Do You Take Christ for Richer and Poorer? – Ryan Currie

The West African wedding was as intense as the sun. The thatched walls of the church couldn’t contain the celebration. After a couple of hours, the music and dancing subsided. The bride and groom stood hand in hand in front of the pastor. He spoke the vows and the groom repeated them: “I take you to be my wife, to have and to hold from this day forward.”

The pastor continued, “For richer or poorer.” Smirking, the groom replied, “For rich or richer!” The congregation erupted in laughter and cheers. Taken aback, the pastor tried again. “For richer or poorer,” he said somewhat reproachfully. The groom, emboldened, looked the pastor in the face and took his stand: “For rich or richer!”

When the groom looked at his future with his bride, their married life held two possibilities: rich or richer. He’d been taught the prosperity gospel, leading him to believe wealth and success were to be expected. But Jesus, the Bridegroom of the church, makes different promises to his Bride. He’ll give her riches, but only after a season of suffering and trials.

Prosperity Now

Whenever I used to read about the prosperity gospel, I thought, Surely this is a caricature. No one would believe that! But my time in West Africa has shown what I thought was an exaggeration is not only believed but proclaimed with zealous fervor.

Jesus makes different promises to his Bride. He’ll give her riches, but only after a season of suffering and trials.

Next to my home, a prosperity church loudly broadcasts its messages to the community every morning at 6:00 a.m. It’s the prosperity gospel’s equivalent to the Muslim call to prayer. Over the loudspeaker blares a promise: “You can have the house of your dreams.” But Jesus tells his Bride that committing to him may lead to homelessness: “Foxes have holes, and birds of the air have nests, but the Son of Man has nowhere to lay his head” (Luke 9:58).

Another day the speakers guarantee that “you will have wholeness and health.” But our marriage covenant with Jesus may leave us sick and near death (Phil. 2:27).

The preachers vow, “You will be the record breaker and most successful person in your family.” But faithfulness to Christ may cause others to view us as “the scum of the world, the refuse of all things” (1 Cor. 4:13).

The church pledges: “You will receive breakthroughs in relationships. You will have a successful and happy marriage.” But Jesus, our Bridegroom, gently says our betrothal may lead family members to view us as their enemy (Matt. 10:36).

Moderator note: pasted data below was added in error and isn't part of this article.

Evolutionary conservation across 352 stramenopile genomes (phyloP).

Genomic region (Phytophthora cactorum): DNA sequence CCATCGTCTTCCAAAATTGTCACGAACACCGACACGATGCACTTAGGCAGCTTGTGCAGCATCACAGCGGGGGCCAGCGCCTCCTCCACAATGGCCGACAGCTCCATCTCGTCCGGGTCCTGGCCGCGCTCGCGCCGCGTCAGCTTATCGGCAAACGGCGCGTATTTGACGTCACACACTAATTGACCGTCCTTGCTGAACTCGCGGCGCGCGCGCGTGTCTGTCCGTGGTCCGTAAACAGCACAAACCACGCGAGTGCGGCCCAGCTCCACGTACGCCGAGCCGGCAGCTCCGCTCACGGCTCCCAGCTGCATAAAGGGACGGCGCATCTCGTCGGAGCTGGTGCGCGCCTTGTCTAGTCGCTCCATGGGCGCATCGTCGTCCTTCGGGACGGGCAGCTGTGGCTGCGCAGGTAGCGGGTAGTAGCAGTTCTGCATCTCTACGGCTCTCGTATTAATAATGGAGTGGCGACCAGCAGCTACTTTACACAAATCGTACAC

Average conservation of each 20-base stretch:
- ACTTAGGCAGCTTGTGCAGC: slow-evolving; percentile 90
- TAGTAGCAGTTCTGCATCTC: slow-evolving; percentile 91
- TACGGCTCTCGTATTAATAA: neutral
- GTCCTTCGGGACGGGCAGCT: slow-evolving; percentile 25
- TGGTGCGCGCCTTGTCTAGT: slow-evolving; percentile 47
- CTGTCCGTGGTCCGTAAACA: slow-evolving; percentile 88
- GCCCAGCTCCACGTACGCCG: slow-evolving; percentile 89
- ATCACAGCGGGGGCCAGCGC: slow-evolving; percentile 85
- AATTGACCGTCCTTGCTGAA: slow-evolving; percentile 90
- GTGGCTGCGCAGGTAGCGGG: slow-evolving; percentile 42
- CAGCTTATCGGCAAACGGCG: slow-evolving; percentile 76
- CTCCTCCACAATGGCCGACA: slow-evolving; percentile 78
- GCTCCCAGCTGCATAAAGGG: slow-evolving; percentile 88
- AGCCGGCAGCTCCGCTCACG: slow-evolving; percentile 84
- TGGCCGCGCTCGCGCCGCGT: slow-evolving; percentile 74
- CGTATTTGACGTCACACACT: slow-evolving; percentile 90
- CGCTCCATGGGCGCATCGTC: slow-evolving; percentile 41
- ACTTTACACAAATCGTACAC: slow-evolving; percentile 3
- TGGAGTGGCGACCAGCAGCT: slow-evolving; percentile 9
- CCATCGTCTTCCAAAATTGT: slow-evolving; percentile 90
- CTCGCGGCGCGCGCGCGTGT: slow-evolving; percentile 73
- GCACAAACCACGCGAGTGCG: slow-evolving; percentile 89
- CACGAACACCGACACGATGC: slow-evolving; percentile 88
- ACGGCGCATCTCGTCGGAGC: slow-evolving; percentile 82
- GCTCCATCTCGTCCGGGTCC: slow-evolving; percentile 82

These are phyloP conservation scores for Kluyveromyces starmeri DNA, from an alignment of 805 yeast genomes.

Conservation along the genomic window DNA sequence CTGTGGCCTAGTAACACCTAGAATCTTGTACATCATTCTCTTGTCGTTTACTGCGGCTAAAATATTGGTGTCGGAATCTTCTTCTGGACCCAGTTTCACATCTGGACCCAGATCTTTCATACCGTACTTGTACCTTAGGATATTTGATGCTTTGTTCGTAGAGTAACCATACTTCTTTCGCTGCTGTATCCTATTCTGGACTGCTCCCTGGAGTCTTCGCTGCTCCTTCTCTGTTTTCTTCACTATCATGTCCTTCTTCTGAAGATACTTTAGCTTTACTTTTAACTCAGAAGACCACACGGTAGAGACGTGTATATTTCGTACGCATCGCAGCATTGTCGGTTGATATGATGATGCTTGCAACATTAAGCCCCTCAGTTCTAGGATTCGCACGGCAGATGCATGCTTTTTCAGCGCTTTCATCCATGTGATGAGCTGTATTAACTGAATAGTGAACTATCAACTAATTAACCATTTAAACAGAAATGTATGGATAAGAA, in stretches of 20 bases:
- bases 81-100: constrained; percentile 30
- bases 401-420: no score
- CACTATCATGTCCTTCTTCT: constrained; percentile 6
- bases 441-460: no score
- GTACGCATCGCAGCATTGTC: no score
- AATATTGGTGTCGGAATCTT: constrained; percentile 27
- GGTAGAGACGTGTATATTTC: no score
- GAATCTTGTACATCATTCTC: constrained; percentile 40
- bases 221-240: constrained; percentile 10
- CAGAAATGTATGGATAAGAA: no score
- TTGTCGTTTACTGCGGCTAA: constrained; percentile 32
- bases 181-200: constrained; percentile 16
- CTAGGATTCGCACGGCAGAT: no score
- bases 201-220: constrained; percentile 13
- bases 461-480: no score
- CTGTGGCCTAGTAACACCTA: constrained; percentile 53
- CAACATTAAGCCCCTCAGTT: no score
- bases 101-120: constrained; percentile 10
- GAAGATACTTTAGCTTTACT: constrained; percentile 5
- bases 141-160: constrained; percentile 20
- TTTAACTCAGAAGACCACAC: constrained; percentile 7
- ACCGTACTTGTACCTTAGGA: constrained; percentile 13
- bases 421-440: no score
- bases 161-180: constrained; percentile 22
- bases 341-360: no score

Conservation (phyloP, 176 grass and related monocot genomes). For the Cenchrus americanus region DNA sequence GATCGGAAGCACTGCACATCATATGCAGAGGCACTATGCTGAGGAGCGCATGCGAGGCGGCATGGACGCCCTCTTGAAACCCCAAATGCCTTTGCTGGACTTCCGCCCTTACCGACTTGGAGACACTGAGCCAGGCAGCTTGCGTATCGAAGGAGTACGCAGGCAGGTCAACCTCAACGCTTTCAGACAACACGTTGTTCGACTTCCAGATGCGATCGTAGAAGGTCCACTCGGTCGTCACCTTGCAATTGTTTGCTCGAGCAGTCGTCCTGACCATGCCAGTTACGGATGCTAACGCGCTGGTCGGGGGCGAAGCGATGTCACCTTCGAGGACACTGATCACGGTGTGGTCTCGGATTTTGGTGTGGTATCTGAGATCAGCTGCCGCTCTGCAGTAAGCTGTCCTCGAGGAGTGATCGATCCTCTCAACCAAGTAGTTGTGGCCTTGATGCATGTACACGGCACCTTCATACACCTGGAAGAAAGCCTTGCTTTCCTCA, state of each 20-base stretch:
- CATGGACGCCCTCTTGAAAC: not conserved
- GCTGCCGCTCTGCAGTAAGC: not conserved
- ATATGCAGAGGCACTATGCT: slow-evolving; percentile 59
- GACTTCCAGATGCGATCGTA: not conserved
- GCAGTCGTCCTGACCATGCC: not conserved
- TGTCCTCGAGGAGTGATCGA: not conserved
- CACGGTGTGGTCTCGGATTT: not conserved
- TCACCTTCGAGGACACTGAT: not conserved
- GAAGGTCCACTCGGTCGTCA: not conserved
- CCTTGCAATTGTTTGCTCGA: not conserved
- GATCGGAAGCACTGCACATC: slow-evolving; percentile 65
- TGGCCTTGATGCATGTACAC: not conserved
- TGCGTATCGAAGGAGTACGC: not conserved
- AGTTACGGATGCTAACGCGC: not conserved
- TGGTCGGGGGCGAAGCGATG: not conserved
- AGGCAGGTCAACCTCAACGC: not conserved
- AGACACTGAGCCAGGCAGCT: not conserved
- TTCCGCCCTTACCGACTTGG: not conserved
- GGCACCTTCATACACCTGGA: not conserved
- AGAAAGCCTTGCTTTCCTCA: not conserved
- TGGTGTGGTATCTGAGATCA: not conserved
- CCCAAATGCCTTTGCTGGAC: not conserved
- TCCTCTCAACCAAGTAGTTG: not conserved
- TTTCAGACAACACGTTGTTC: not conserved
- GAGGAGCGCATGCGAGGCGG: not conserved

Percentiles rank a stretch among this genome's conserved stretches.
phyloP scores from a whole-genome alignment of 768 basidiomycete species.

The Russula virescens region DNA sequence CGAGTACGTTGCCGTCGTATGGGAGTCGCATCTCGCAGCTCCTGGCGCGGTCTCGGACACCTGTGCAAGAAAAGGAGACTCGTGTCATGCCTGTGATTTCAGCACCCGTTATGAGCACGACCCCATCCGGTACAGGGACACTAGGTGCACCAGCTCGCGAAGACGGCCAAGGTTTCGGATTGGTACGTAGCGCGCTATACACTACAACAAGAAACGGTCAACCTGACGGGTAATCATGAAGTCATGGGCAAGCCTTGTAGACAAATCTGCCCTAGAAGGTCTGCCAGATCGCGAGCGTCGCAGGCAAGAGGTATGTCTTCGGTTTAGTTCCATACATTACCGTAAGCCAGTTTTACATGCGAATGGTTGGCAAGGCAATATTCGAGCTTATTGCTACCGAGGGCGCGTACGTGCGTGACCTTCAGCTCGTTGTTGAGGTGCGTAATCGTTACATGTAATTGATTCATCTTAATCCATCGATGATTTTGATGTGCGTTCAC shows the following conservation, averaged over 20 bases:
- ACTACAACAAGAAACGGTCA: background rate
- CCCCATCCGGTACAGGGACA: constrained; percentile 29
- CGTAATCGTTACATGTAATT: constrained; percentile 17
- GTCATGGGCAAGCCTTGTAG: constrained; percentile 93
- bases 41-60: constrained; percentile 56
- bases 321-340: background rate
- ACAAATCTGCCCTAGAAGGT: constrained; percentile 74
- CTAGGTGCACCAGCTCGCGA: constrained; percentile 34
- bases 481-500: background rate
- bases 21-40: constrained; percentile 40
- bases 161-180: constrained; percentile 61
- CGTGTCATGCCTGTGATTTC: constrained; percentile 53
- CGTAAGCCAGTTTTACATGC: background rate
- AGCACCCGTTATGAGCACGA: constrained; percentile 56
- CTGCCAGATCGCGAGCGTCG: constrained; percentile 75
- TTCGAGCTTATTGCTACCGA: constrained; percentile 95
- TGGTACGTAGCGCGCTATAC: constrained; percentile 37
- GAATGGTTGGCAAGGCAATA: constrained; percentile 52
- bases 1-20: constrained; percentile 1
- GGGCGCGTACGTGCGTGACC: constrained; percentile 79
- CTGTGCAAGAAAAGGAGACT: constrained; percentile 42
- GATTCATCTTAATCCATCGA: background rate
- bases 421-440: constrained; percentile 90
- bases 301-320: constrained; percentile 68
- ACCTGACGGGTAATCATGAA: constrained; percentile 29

Not Yet Married

Sub-Saharan Africa, including Liberia where I live, is full of churches driven by the prosperity gospel. But no matter how loud the promises and blessings are shouted, they collide with the truth of Scripture. They ring hollow, like the promises of a paramour when compared to what the true groom offers (Hos. 2:5–13).

The Bible tells the story of God (the Groom) and his Bride (Ezek. 16; Hos. 1). It begins with the marriage of Adam and Eve (Gen. 2) and concludes with the marriage feast of Jesus and his Bride (Rev. 19:6–10; Rev. 21). Marriage itself is a symbol that points to Christ’s relationship to his Bride, the church (Eph. 5:32).

Jesus’s marriage to the church is both already a reality and not yet fully realized. Believers belong to him in a solemn covenant now, but this covenant is like a betrothal. We’re promised to Christ and united to him, but the marriage isn’t yet consummated. We wait with expectation for the day he returns and brings us into the eternal kingdom. We wait for our wedding day (2 Cor. 11:2).

If we’re honest, we all prefer the promises of present health, fulfillment, success, and wealth. As believers, when we go through suffering, we’re tempted to think our Groom has left us and won’t return (Song 3:1). But Jesus is the faithful Bridegroom who can be trusted. So we must wait for him.

Our Good Groom

A glimmer of the eternal is seen in the joy that radiates from a groom as his bride walks down the aisle. This is a small picture of the glory of Christ when he sees his Bride (Rev. 21:2). On that day, Jesus will take her “to have and to hold from this day forward.” But then the traditional wedding vows will change. He won’t say, “For richer or poorer.” Instead, he’ll promise to be ours in the “coming ages” that are full of “immeasurable riches” (Eph. 2:7).

Jesus’s marriage to the church is both already a reality and not yet fully realized.

While we wait for that wedding day, Jesus allows his betrothed to experience suffering (Acts 14:22). But he isn’t cold and detached from our pain. Jesus is the Groom who “gave himself up” and freely chose poverty for the sake of his Bride: “Though he was rich, yet for your sake he became poor, so that you by his poverty might become rich” (Eph. 5:25; 2 Cor. 8:9). These riches will be experienced by believers in unmitigated fullness after Christ returns.

Like a faithful Groom, Jesus is now preparing a home for his Bride (John 14:1–4). And that home will be a place with no sickness or sorrow, a place of indescribable pleasure and prosperity, health and wholeness (Rev. 21:1–4). For now, while we wait, Jesus has promised never to leave us or forsake us. He’s with his beloved, carrying her (Deut. 33:27) and supporting her (Song 8:5).

The prosperity gospel cheapens our marriage to Christ. It offers us the fullness of future joy without the faithfulness of waiting. Christians must ask ourselves if we’re willing to take Christ as our husband if he doesn’t promise everything we want in this life. Are we willing to trust our Bridegroom for richer and for poorer?

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